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Ossobuco alla Milanese

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Ossobuco alla Milanese
Electus
Ossobuco, finished
Servings:Serves 4
Ready in:2 hours 45 minutes
Preparation time:15 minutes
Cooking time:2 hours 30 minutes
Difficulty:Difficult
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Ossobuco (Italian for 'holed bone'), in English often spelled osso buco or osso bucco, is a Milanese speciality of veal shanks cooked in meat broth and flavoured with white wine. Slowly braised, this relatively tough, yet flavourful cut of meat becomes meltingly tender, and the connective tissues and marrow dissolve into the sauce, making it rich and creamy.

The shank is a relatively cheap cut of veal which is readily available in most good supermarkets and butcher shops. Look for meaty hind-shanks cut from the top of the thigh with a high proportion of meat-to-bone; each piece should be about 5" across and 1" to 1½" thick.

Traditionally, ossobuco is made without tomatoes (these being unknown in Milan until the late 19th century). However, the traditional version, prepared with cinnamon, allspice, bay leaf and gremolata called in bianco, has by and large been replaced with the newer version which includes tomatoes and the 'holy trinity' of Italian cooking: carrot, celery and onion, flavoured with a bouquet garni and without gremolata (although 'hybrid' versions exist which include both tomato and gremolata). It should be noted that while the traditional combination with risotto alla milanese is perfect for the former version (for which is was intended), the modern-day version with tomato, which is both moister and bolder in flavour and does not combine well with saffron, is better served with polenta. The following recipe is for a 'modern' version.

Ingredients


Mise en place

  • Preheat oven to 175°C (350°F - gas 4).

Method

  1. If the butcher has not done so, tie the veal shanks around the middle with kitchen twine; this will keep them from falling apart during cooking.
  2. Choose a heavy, covered roasting pan or Dutch oven which will just accommodate the veal shanks in one layer. Put the butter, 2 tablespoons of the oil, the onions, celery and carrots in the pan and sauté over medium heat until the vegetables have wilted, about 8 minutes. Add the garlic and lemon peel and sauté until they're fragrant, about 2 minutes more. Remove from the heat.
  3. Meanwhile, heat the remaining oil in a skillet until it is near the smoking point. Lightly flour the veal shanks and slip them into the oil. Richly brown the veal shanks on both of the cut sides, then place them in the roasting pan on top of the vegetables.
  4. Place the wine in the skillet and boil until reduced by one-half, deglaze the pan, scraping up any brown residue. Pour this over the veal shanks.
  5. Heat the beef stock to a boil in the skillet, whisking in the tomato puree and anchovies. Add this to the veal shanks, along with the herbs, several grindings of pepper, and a large pinch of salt. The liquid should cover ¾ of the shanks. If not, add extra water.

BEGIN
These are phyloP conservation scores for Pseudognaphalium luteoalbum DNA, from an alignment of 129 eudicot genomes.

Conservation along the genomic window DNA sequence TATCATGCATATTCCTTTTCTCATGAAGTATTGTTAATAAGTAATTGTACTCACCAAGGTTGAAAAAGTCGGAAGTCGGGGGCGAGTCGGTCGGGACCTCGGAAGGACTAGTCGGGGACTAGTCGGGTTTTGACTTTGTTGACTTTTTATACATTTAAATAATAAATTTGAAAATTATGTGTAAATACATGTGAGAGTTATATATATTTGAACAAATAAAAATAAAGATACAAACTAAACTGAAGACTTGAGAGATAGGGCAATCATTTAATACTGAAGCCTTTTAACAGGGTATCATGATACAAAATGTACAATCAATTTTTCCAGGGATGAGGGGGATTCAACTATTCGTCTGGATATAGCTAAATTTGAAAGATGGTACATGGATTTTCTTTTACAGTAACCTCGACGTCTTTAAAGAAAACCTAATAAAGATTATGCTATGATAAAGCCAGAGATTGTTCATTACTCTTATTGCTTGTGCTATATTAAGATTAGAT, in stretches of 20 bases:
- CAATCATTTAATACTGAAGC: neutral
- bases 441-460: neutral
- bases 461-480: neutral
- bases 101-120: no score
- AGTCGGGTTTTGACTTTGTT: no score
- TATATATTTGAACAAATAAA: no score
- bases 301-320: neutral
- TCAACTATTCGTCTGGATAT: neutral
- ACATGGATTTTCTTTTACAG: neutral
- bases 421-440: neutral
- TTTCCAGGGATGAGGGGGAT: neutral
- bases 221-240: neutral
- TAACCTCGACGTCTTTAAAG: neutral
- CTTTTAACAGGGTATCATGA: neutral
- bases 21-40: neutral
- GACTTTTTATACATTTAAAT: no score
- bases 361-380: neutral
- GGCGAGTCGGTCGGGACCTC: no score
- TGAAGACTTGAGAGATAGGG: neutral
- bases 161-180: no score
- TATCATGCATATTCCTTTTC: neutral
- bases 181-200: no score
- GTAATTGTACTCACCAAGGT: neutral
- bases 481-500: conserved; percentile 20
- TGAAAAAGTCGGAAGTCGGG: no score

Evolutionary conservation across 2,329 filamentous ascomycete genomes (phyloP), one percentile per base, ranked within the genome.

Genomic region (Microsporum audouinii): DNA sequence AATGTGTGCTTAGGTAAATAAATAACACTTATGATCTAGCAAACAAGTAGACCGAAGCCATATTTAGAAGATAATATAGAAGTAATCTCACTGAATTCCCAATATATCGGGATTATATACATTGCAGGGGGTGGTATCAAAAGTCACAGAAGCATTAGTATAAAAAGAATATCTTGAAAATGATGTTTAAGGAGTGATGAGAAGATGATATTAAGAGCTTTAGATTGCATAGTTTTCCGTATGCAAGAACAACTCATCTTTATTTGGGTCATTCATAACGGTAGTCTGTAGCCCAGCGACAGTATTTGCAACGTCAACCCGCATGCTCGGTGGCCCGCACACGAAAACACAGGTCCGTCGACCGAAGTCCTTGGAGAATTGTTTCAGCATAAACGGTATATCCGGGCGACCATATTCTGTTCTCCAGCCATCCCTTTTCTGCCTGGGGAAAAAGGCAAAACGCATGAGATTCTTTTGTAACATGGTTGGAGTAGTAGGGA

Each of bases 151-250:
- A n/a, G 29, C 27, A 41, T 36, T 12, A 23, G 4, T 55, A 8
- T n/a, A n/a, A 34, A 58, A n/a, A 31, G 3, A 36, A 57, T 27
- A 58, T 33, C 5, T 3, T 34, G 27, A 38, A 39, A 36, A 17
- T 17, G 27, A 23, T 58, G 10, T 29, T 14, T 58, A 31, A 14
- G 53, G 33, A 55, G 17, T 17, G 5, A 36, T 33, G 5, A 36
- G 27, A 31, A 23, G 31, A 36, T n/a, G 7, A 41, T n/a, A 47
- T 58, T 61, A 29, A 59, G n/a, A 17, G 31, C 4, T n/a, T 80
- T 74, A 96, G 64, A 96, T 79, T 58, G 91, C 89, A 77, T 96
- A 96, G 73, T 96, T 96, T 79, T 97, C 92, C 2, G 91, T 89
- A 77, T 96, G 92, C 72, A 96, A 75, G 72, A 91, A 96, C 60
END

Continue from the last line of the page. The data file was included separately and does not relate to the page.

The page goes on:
6. Bring the pot to a simmer, cover, and place in the oven. Cook for approximately 2 hours, turning and basting the shanks every ½ hour. If you notice that the cooking liquids have nearly evaporated, add hot water, about ½ cup at a time. The veal is done when it is fork tender and falling from the bone.
  7. Transfer the shanks to a platter, remove the strings, and cover to keep warm. If the sauce seems watery, as is probable, place the pan on the stove top over high heat and reduce the cooking liquid until the sauce has a thick, creamy consistency. Pour the sauce over the shanks and serve.

Chef's notes

  • The recipe calls for anchovies, which enrich the finished sauce without adding a "fishy" flavour: don't omit them, even should you not be fond of anchovies.
  • Traditionally, the cooking sauce is finished with a mixture of garlic, lemon zest and parsley called Gremolata. It adds a burst of freshness to the finished dish and is highly recommended. Gremolata consists of the grated zest of one lemon, one finely minced clove of garlic, and one tablespoon of finely chopped parsley. Add this mixture to the sauce at the end of the cooking, as it's being reduced.
  • Osso buco is almost always served with risotto–indeed; it's one of the few examples in Italian cooking where a starch is served with the main course and is a marriage that no man should put asunder. One may, for a change, substitute orzo or acini de pepe cooked in meat stock and finished with butter and Parmesan cheese.

Pictured version

This was a complete success, though a few notes are in order:

As always, the recipe was made with what we had 'in stock'.

  • 1 very thick steak was easily sufficient for 2
  • 1 big leek instead of the onions
  • 4 lovely thin carrots (two sliced, two left as-is)
  • 2 teaspoons of Marigold vegetable stock in two coffee mugs boiling water
  • 3 tablespoons of cornmeal, I prefer it to flour

This went wonderfully with fresh crusty bread.

See also

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